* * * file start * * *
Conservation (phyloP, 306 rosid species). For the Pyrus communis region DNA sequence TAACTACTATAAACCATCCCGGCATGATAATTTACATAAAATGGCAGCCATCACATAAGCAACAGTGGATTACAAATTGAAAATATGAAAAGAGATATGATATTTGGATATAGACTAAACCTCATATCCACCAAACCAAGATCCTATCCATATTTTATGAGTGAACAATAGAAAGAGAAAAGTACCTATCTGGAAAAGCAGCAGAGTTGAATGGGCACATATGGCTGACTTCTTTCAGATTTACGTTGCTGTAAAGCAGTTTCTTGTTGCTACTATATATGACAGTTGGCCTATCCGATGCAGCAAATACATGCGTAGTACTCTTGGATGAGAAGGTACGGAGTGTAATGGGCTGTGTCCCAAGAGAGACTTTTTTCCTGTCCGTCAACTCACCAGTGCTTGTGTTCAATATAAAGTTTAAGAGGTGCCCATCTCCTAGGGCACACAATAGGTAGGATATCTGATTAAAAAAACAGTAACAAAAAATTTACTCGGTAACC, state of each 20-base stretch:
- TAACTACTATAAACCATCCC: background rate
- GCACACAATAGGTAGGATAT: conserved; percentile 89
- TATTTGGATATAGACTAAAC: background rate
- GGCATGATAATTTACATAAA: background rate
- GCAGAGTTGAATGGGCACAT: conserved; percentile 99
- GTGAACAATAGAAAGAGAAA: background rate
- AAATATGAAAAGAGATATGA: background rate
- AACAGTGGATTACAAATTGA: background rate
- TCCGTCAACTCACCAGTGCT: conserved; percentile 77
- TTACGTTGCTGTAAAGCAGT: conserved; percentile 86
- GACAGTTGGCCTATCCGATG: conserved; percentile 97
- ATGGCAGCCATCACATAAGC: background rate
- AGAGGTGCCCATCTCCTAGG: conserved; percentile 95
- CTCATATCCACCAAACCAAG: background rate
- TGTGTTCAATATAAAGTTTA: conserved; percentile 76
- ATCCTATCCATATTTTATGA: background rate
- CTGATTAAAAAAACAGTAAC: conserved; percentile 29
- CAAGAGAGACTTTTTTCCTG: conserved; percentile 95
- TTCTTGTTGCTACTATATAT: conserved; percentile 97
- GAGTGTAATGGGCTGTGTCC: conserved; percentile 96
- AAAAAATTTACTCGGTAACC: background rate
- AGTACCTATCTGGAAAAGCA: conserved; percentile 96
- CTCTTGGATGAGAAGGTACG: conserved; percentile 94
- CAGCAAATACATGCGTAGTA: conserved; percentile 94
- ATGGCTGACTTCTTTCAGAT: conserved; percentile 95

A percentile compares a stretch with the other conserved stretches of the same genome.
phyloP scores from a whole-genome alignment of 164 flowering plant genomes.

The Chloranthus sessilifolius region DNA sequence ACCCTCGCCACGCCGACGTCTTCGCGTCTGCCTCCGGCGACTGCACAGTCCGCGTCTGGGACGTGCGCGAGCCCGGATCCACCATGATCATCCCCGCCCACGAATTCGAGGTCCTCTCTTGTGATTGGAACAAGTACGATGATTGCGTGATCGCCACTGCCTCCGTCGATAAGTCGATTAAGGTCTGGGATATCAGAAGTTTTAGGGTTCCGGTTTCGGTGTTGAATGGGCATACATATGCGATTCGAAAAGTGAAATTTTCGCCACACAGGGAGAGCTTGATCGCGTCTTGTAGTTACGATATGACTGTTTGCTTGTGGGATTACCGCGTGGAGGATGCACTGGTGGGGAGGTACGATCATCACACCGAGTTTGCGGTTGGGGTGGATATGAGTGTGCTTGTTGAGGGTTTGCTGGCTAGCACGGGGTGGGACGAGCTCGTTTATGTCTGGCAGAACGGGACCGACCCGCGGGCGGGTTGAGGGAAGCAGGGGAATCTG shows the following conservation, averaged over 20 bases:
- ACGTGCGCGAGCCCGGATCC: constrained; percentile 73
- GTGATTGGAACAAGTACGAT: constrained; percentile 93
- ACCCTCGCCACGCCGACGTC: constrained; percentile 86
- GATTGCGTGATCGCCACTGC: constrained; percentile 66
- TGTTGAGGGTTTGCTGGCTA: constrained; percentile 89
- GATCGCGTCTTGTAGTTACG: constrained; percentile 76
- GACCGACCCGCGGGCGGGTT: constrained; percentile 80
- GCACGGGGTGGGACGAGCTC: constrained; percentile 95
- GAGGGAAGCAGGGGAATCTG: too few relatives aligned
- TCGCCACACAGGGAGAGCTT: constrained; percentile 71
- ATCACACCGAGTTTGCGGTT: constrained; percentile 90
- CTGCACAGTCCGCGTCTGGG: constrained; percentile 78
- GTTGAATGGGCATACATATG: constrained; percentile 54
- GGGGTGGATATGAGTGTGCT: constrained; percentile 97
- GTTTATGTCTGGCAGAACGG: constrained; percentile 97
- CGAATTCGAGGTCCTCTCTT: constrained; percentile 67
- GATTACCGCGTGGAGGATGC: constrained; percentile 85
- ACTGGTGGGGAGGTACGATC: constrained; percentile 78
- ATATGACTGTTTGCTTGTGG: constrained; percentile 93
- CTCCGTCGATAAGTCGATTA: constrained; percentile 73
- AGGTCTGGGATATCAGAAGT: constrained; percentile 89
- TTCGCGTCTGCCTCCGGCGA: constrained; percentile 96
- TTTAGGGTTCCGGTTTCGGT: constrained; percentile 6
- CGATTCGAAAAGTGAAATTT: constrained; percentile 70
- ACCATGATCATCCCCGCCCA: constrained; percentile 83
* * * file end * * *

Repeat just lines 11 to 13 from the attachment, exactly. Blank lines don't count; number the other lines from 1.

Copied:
- TTACGTTGCTGTAAAGCAGT: conserved; percentile 86
- GACAGTTGGCCTATCCGATG: conserved; percentile 97
- ATGGCAGCCATCACATAAGC: background rate